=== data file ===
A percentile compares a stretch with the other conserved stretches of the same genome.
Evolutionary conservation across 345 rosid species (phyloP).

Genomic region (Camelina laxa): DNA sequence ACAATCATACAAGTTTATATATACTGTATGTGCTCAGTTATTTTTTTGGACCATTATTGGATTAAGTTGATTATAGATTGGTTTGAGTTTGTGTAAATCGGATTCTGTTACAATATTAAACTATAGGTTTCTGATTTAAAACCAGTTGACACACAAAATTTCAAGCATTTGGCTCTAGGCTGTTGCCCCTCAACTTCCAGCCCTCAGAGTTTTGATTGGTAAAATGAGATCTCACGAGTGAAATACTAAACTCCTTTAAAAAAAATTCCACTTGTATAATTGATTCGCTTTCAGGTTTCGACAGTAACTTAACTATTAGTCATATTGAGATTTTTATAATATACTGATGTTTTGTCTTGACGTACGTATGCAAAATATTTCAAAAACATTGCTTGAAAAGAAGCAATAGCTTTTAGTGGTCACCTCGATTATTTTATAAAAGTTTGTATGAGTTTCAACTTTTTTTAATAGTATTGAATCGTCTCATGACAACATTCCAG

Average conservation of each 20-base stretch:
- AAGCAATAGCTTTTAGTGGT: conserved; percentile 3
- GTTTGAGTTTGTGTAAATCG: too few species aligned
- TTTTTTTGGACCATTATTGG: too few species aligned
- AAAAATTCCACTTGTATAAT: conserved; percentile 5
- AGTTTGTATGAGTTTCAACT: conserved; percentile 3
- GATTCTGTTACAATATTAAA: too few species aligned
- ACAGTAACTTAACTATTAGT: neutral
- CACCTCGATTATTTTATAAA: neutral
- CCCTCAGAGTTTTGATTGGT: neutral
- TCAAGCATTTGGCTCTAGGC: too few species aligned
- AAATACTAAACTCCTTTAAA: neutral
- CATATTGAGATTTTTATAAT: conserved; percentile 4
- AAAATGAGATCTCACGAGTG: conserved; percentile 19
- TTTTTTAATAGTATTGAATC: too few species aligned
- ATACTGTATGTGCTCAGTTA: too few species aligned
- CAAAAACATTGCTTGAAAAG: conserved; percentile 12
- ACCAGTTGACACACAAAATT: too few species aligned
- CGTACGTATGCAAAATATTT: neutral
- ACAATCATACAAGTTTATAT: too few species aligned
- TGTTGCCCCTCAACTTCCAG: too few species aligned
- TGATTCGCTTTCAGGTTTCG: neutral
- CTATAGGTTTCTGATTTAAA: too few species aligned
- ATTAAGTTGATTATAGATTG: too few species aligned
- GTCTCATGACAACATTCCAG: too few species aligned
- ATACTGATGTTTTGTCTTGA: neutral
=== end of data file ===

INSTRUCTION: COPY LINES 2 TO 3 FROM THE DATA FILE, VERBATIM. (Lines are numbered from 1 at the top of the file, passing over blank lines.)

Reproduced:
Evolutionary conservation across 345 rosid species (phyloP).

Genomic region (Camelina laxa): DNA sequence ACAATCATACAAGTTTATATATACTGTATGTGCTCAGTTATTTTTTTGGACCATTATTGGATTAAGTTGATTATAGATTGGTTTGAGTTTGTGTAAATCGGATTCTGTTACAATATTAAACTATAGGTTTCTGATTTAAAACCAGTTGACACACAAAATTTCAAGCATTTGGCTCTAGGCTGTTGCCCCTCAACTTCCAGCCCTCAGAGTTTTGATTGGTAAAATGAGATCTCACGAGTGAAATACTAAACTCCTTTAAAAAAAATTCCACTTGTATAATTGATTCGCTTTCAGGTTTCGACAGTAACTTAACTATTAGTCATATTGAGATTTTTATAATATACTGATGTTTTGTCTTGACGTACGTATGCAAAATATTTCAAAAACATTGCTTGAAAAGAAGCAATAGCTTTTAGTGGTCACCTCGATTATTTTATAAAAGTTTGTATGAGTTTCAACTTTTTTTAATAGTATTGAATCGTCTCATGACAACATTCCAG